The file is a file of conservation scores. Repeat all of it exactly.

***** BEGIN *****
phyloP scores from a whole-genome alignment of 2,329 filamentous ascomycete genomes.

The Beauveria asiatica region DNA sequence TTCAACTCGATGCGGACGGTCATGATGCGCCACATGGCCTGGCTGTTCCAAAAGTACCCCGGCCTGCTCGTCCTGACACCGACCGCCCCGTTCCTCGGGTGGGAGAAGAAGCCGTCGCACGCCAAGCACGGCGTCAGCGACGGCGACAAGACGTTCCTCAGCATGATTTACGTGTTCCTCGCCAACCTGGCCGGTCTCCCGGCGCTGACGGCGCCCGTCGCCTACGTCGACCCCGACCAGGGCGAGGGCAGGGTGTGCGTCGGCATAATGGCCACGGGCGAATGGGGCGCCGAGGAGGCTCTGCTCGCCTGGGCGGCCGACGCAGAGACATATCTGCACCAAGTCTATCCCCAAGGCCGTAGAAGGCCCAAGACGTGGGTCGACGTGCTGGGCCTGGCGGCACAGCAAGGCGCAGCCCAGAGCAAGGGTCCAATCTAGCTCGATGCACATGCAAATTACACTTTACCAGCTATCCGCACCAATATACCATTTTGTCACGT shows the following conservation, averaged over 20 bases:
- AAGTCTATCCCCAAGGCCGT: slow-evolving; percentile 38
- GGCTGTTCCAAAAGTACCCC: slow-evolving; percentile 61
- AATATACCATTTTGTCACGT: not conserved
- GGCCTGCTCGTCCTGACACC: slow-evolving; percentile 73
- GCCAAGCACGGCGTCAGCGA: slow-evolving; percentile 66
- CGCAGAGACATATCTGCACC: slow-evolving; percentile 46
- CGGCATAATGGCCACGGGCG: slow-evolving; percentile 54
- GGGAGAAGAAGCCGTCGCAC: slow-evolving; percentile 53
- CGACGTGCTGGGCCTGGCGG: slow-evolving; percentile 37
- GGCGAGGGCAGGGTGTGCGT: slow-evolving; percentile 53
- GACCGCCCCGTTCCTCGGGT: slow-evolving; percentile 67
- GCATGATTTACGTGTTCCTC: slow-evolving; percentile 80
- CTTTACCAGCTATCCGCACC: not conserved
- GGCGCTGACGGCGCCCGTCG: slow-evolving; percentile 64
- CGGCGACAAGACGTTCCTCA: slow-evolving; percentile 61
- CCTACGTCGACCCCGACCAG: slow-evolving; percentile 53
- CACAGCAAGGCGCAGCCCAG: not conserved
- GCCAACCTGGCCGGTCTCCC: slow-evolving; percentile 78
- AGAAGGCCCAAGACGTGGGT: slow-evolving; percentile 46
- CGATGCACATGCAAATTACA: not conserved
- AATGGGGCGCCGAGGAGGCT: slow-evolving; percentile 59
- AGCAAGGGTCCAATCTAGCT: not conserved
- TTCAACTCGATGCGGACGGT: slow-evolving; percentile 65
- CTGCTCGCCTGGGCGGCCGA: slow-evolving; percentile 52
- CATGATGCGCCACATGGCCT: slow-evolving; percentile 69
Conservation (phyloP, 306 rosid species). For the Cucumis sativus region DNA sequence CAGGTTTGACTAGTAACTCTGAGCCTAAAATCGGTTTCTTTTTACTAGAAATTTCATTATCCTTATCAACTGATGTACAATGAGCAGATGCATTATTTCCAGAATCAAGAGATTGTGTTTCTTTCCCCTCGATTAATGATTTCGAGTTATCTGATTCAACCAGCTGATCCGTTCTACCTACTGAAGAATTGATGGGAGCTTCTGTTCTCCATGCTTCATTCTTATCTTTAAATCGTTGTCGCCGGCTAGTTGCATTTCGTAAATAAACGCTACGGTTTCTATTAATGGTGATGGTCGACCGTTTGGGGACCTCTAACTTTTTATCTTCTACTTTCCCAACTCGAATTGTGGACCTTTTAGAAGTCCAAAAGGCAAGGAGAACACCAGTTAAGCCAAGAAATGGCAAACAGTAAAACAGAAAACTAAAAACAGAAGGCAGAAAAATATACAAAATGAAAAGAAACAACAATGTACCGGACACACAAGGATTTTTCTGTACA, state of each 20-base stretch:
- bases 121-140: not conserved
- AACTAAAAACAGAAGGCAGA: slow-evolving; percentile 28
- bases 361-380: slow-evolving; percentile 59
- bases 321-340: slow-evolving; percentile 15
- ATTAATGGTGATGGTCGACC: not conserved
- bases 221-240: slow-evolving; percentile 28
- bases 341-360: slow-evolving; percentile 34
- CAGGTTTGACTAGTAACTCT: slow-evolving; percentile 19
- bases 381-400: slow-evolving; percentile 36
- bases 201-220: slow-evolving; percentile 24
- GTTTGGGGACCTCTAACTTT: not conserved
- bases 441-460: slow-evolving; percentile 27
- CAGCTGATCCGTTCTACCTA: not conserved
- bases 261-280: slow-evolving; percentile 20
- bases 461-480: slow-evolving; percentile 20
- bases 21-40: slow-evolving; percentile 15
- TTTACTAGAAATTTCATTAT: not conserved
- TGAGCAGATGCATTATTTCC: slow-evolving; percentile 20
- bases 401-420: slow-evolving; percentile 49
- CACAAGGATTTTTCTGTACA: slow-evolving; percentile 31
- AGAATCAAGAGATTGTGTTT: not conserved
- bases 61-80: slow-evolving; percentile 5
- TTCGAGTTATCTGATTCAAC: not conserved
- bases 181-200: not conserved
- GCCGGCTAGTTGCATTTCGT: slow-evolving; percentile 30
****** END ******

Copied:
phyloP scores from a whole-genome alignment of 2,329 filamentous ascomycete genomes.

The Beauveria asiatica region DNA sequence TTCAACTCGATGCGGACGGTCATGATGCGCCACATGGCCTGGCTGTTCCAAAAGTACCCCGGCCTGCTCGTCCTGACACCGACCGCCCCGTTCCTCGGGTGGGAGAAGAAGCCGTCGCACGCCAAGCACGGCGTCAGCGACGGCGACAAGACGTTCCTCAGCATGATTTACGTGTTCCTCGCCAACCTGGCCGGTCTCCCGGCGCTGACGGCGCCCGTCGCCTACGTCGACCCCGACCAGGGCGAGGGCAGGGTGTGCGTCGGCATAATGGCCACGGGCGAATGGGGCGCCGAGGAGGCTCTGCTCGCCTGGGCGGCCGACGCAGAGACATATCTGCACCAAGTCTATCCCCAAGGCCGTAGAAGGCCCAAGACGTGGGTCGACGTGCTGGGCCTGGCGGCACAGCAAGGCGCAGCCCAGAGCAAGGGTCCAATCTAGCTCGATGCACATGCAAATTACACTTTACCAGCTATCCGCACCAATATACCATTTTGTCACGT shows the following conservation, averaged over 20 bases:
- AAGTCTATCCCCAAGGCCGT: slow-evolving; percentile 38
- GGCTGTTCCAAAAGTACCCC: slow-evolving; percentile 61
- AATATACCATTTTGTCACGT: not conserved
- GGCCTGCTCGTCCTGACACC: slow-evolving; percentile 73
- GCCAAGCACGGCGTCAGCGA: slow-evolving; percentile 66
- CGCAGAGACATATCTGCACC: slow-evolving; percentile 46
- CGGCATAATGGCCACGGGCG: slow-evolving; percentile 54
- GGGAGAAGAAGCCGTCGCAC: slow-evolving; percentile 53
- CGACGTGCTGGGCCTGGCGG: slow-evolving; percentile 37
- GGCGAGGGCAGGGTGTGCGT: slow-evolving; percentile 53
- GACCGCCCCGTTCCTCGGGT: slow-evolving; percentile 67
- GCATGATTTACGTGTTCCTC: slow-evolving; percentile 80
- CTTTACCAGCTATCCGCACC: not conserved
- GGCGCTGACGGCGCCCGTCG: slow-evolving; percentile 64
- CGGCGACAAGACGTTCCTCA: slow-evolving; percentile 61
- CCTACGTCGACCCCGACCAG: slow-evolving; percentile 53
- CACAGCAAGGCGCAGCCCAG: not conserved
- GCCAACCTGGCCGGTCTCCC: slow-evolving; percentile 78
- AGAAGGCCCAAGACGTGGGT: slow-evolving; percentile 46
- CGATGCACATGCAAATTACA: not conserved
- AATGGGGCGCCGAGGAGGCT: slow-evolving; percentile 59
- AGCAAGGGTCCAATCTAGCT: not conserved
- TTCAACTCGATGCGGACGGT: slow-evolving; percentile 65
- CTGCTCGCCTGGGCGGCCGA: slow-evolving; percentile 52
- CATGATGCGCCACATGGCCT: slow-evolving; percentile 69
Conservation (phyloP, 306 rosid species). For the Cucumis sativus region DNA sequence CAGGTTTGACTAGTAACTCTGAGCCTAAAATCGGTTTCTTTTTACTAGAAATTTCATTATCCTTATCAACTGATGTACAATGAGCAGATGCATTATTTCCAGAATCAAGAGATTGTGTTTCTTTCCCCTCGATTAATGATTTCGAGTTATCTGATTCAACCAGCTGATCCGTTCTACCTACTGAAGAATTGATGGGAGCTTCTGTTCTCCATGCTTCATTCTTATCTTTAAATCGTTGTCGCCGGCTAGTTGCATTTCGTAAATAAACGCTACGGTTTCTATTAATGGTGATGGTCGACCGTTTGGGGACCTCTAACTTTTTATCTTCTACTTTCCCAACTCGAATTGTGGACCTTTTAGAAGTCCAAAAGGCAAGGAGAACACCAGTTAAGCCAAGAAATGGCAAACAGTAAAACAGAAAACTAAAAACAGAAGGCAGAAAAATATACAAAATGAAAAGAAACAACAATGTACCGGACACACAAGGATTTTTCTGTACA, state of each 20-base stretch:
- bases 121-140: not conserved
- AACTAAAAACAGAAGGCAGA: slow-evolving; percentile 28
- bases 361-380: slow-evolving; percentile 59
- bases 321-340: slow-evolving; percentile 15
- ATTAATGGTGATGGTCGACC: not conserved
- bases 221-240: slow-evolving; percentile 28
- bases 341-360: slow-evolving; percentile 34
- CAGGTTTGACTAGTAACTCT: slow-evolving; percentile 19
- bases 381-400: slow-evolving; percentile 36
- bases 201-220: slow-evolving; percentile 24
- GTTTGGGGACCTCTAACTTT: not conserved
- bases 441-460: slow-evolving; percentile 27
- CAGCTGATCCGTTCTACCTA: not conserved
- bases 261-280: slow-evolving; percentile 20
- bases 461-480: slow-evolving; percentile 20
- bases 21-40: slow-evolving; percentile 15
- TTTACTAGAAATTTCATTAT: not conserved
- TGAGCAGATGCATTATTTCC: slow-evolving; percentile 20
- bases 401-420: slow-evolving; percentile 49
- CACAAGGATTTTTCTGTACA: slow-evolving; percentile 31
- AGAATCAAGAGATTGTGTTT: not conserved
- bases 61-80: slow-evolving; percentile 5
- TTCGAGTTATCTGATTCAAC: not conserved
- bases 181-200: not conserved
- GCCGGCTAGTTGCATTTCGT: slow-evolving; percentile 30